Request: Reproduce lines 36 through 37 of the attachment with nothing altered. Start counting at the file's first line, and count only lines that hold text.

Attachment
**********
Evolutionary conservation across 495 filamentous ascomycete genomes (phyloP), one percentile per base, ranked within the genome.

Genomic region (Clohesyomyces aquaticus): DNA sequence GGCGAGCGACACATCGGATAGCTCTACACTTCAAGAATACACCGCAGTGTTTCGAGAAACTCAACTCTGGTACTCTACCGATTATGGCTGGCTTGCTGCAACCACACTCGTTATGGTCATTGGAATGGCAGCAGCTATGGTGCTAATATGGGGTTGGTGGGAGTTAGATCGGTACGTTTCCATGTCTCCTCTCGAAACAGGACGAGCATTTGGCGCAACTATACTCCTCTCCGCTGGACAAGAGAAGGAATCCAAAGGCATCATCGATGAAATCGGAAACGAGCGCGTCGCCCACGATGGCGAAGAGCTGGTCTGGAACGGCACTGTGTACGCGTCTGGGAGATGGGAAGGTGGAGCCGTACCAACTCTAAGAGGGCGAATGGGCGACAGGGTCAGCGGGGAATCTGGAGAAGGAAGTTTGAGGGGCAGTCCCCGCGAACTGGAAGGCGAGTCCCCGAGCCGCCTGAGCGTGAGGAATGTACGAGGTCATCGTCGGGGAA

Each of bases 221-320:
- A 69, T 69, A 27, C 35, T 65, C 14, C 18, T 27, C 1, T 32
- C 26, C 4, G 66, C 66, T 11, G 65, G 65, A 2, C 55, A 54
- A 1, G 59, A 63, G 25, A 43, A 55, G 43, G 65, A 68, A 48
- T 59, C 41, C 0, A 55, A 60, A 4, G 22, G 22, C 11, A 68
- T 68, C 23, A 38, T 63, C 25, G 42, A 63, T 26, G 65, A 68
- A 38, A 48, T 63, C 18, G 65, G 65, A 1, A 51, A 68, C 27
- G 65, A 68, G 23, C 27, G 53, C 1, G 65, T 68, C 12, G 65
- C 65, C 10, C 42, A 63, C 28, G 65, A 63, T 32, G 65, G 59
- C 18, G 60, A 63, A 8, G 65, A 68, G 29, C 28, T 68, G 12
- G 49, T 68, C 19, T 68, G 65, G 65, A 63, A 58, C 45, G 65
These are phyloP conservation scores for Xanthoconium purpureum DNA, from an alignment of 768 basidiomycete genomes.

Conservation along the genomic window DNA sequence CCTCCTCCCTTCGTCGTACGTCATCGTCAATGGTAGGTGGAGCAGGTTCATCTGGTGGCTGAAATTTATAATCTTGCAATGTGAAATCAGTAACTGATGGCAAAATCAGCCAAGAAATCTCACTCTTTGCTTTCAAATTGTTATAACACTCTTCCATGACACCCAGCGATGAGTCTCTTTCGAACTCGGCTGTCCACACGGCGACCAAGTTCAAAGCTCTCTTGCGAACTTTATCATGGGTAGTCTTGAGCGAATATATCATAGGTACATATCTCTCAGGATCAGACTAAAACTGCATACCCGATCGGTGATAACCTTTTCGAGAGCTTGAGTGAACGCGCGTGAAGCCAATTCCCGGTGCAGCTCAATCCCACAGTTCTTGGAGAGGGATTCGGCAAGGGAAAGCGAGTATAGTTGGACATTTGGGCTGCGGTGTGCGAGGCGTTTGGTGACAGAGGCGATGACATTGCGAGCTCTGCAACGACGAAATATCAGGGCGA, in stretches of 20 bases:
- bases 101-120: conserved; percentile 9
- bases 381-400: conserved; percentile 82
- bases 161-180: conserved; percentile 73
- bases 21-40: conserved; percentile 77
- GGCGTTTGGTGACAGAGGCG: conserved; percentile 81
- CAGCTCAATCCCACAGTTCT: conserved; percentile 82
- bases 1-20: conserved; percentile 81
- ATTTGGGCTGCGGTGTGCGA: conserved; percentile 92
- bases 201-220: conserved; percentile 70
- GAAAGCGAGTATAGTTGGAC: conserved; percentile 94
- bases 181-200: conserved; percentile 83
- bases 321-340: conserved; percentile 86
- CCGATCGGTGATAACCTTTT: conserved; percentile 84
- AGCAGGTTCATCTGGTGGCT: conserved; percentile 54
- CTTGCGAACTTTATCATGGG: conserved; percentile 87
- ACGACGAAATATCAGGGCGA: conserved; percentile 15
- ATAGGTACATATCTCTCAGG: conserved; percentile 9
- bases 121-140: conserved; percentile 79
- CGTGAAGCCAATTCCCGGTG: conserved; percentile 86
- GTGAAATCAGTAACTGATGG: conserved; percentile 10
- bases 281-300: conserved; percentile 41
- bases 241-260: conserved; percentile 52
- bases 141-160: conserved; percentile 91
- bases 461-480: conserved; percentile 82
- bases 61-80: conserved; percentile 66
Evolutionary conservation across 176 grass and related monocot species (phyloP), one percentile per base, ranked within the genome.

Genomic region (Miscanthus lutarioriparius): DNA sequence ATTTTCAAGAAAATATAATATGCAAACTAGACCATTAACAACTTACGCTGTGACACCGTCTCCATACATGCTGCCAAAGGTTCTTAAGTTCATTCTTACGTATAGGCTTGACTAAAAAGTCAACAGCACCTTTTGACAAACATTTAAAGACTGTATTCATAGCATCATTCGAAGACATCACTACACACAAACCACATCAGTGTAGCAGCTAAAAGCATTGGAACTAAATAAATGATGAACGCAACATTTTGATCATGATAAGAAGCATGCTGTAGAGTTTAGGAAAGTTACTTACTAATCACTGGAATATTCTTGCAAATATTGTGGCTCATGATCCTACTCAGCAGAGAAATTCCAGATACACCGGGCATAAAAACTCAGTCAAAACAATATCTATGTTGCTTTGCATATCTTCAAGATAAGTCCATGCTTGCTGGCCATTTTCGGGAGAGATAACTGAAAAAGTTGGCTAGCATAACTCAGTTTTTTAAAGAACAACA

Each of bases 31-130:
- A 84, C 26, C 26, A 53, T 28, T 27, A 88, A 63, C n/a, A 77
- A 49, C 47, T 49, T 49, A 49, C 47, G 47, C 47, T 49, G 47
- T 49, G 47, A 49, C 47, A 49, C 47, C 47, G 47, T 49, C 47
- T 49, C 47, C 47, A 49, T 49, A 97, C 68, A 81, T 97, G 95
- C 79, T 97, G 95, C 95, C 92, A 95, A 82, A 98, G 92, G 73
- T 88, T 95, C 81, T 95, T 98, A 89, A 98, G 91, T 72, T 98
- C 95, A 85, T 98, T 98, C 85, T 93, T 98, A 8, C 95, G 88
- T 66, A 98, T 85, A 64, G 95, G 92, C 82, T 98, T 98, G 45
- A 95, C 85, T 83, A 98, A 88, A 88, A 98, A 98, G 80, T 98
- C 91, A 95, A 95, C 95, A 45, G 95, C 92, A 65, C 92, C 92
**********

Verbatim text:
- bases 281-300: conserved; percentile 41
- bases 241-260: conserved; percentile 52